For many years, petrol, diesel and LPG price hikes were a taboo and any change in their prices would upset consumers, political parties and even the government.
Subsidising domestic fuel prices and making the consumer enjoy freebies was something our own governments had practiced for long. This was despite the heavy toll that subsidies were casting on the country’s economy.
Let the political parties of India face it that it’s only after the Modi government came into power that gradually fuel subsidies were phased out in India especially in auto fuels including petrol and diesel.
More importantly, even though subsidy on cooking gas or LPG continues, it too has been rationalised by directing it to the needy and poor. Those who can afford have volunteered to give up subsidies.
Fortunately for this government, when it took over in May 2014, and unlike the previous regime, the global prices of crude oil have been at their all time lows.
This also helped the Modi government in smoothly implimenting the fuel subsidy reforms.
Having said that the political will power to eliminate fuel subsidies was strongly exhibited by the NDA government and union oil minister Dharmendra Pradhan and his team of officials at the petroleum ministry made it happen for petrol and diesel.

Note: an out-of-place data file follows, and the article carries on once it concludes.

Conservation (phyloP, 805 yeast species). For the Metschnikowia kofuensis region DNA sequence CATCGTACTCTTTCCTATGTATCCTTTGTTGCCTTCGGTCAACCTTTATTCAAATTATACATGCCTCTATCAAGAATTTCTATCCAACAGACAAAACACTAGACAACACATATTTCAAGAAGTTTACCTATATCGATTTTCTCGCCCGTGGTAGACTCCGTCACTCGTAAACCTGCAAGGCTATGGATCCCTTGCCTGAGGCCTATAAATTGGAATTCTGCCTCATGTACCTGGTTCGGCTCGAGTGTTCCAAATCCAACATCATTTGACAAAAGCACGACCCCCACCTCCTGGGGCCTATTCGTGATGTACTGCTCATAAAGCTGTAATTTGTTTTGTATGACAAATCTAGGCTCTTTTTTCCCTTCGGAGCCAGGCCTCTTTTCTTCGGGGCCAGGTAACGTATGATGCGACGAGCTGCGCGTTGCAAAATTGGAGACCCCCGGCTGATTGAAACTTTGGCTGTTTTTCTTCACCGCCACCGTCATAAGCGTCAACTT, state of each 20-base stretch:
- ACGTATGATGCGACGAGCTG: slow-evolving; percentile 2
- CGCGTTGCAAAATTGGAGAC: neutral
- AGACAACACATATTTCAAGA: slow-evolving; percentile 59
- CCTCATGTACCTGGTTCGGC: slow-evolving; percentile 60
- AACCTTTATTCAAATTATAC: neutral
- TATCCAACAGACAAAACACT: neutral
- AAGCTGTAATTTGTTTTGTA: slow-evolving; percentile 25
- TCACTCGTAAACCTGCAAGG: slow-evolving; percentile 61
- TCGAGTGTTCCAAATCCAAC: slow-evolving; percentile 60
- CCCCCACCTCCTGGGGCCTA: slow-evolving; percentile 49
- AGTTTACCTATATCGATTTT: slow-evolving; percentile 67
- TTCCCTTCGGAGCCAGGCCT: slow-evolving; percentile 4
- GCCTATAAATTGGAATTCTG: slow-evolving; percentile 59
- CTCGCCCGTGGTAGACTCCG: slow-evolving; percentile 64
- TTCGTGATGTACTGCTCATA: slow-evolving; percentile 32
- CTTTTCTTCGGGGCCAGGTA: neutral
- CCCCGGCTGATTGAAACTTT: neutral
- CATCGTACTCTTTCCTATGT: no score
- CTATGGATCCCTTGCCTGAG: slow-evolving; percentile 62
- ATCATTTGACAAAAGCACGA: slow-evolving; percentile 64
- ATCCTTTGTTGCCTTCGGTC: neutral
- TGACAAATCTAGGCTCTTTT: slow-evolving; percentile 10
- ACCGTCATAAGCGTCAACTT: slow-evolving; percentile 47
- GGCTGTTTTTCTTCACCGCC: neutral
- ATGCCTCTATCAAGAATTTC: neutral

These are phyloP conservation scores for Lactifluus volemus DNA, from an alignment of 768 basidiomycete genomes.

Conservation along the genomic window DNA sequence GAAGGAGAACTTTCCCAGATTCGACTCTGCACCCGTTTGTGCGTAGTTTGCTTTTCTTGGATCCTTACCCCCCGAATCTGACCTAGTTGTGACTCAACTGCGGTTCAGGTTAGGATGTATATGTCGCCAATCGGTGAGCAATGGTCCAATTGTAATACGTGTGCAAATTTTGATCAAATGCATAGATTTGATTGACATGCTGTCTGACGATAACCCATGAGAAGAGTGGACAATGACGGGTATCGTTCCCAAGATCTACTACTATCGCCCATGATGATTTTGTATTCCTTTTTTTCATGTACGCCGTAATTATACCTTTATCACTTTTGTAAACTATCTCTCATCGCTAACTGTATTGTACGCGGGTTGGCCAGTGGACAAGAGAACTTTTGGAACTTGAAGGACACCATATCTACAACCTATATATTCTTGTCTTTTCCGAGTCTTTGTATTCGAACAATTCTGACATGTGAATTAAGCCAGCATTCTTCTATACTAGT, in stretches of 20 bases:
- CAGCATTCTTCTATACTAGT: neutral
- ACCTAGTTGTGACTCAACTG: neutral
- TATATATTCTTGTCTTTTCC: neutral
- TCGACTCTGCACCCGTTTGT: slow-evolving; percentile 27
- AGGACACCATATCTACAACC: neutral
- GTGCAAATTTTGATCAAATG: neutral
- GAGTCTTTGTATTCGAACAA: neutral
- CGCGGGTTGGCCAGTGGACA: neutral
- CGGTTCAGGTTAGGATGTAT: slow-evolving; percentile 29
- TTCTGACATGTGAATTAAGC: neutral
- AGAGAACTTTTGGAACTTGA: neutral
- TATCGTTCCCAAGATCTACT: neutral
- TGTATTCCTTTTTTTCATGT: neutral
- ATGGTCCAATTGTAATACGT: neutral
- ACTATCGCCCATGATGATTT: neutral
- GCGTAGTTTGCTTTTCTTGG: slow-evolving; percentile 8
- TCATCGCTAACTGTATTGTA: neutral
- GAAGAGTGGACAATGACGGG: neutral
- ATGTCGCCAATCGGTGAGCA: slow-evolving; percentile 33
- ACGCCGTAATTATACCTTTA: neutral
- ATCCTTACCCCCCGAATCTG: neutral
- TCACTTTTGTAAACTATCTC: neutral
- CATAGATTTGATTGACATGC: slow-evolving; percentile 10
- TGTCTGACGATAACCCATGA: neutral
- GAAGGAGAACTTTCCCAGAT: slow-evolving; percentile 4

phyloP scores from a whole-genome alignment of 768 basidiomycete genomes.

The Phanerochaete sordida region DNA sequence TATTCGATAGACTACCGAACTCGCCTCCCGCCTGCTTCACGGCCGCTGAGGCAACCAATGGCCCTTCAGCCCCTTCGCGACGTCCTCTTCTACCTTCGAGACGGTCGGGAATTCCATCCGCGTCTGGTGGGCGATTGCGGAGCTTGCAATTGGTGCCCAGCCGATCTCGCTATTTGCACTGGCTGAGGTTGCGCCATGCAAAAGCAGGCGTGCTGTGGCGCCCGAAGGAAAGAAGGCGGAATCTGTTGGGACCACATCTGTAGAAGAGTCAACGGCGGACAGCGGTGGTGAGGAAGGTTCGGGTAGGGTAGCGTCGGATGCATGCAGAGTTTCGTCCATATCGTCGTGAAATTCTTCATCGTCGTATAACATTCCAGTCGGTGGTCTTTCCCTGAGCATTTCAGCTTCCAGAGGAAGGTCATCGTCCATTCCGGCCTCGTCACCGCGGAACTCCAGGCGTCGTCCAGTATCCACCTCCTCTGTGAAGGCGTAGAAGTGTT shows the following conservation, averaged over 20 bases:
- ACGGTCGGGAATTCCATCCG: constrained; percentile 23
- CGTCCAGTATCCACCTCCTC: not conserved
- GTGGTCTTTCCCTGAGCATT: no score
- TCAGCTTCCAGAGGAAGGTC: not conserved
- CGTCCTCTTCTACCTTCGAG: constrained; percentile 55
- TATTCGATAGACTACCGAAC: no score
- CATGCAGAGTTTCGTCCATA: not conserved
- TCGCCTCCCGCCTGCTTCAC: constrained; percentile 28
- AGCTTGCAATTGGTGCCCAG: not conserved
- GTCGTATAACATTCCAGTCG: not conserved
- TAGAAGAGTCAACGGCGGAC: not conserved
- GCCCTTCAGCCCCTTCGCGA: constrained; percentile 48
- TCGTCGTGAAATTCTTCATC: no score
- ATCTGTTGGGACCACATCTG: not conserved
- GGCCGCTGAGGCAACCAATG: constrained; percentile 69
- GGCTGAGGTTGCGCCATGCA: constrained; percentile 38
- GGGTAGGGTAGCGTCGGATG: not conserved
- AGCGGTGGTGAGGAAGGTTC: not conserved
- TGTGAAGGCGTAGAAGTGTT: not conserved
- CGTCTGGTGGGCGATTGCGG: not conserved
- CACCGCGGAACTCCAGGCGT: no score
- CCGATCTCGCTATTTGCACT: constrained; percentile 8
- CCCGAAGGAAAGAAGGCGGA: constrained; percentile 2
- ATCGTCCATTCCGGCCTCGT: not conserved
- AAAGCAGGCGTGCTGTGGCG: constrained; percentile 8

LPG subsidy was given to those who needed it and under the government’s PMUY, LPG was taken to every nook and corner of India thereby empowering the rural woman with clean fuel.
It’s really not about BJP Versus Congress regimes. Let’s understand facts and fight it out on facts that have led to the ongoing continuous hike in prices of petrol and diesel in India.
International crude oil and petroleum product prices have been on the rise for a while now and considering India imports over 70% of its oil requirement, any increase in global oil and product has a direct impact on domestic fuel prices.
Retail selling price (RSP) of petrol and diesel is linked to international product price (FOB prices – Free on Board)
* Current international product prices have increased mainly due to the Hurricanes Harvey and Irma in USA; 13% pf US refinery capacity was shut down.
* FOB price of petrol in International market increased from US $57.42/bbl in June to US $67.85/bbl on 8th September (18% increase in 3 months)
* FOB price of diesel in international market increased from US $57/bbl in June to US 68.32/bbl on 8th September (20% increase in 3 months).
International crude prices have increased by 13% from 1st July to 13th September (US $47.86 to US $53.06)
* Many state governments have drastically increased the VAT on petrol/diesel (like Kerala from 26% to 34%, Delhi – from 20% to 27% on petrol).
It may be noted that 42% of excise collections are transferred to state governments for infrastructure and welfare programmes. Meanwhile, minister Pradhan has already urged the GST Council to consider bring petroleum products under the ambit of Goods and Services Tax. This will help bring the prices down.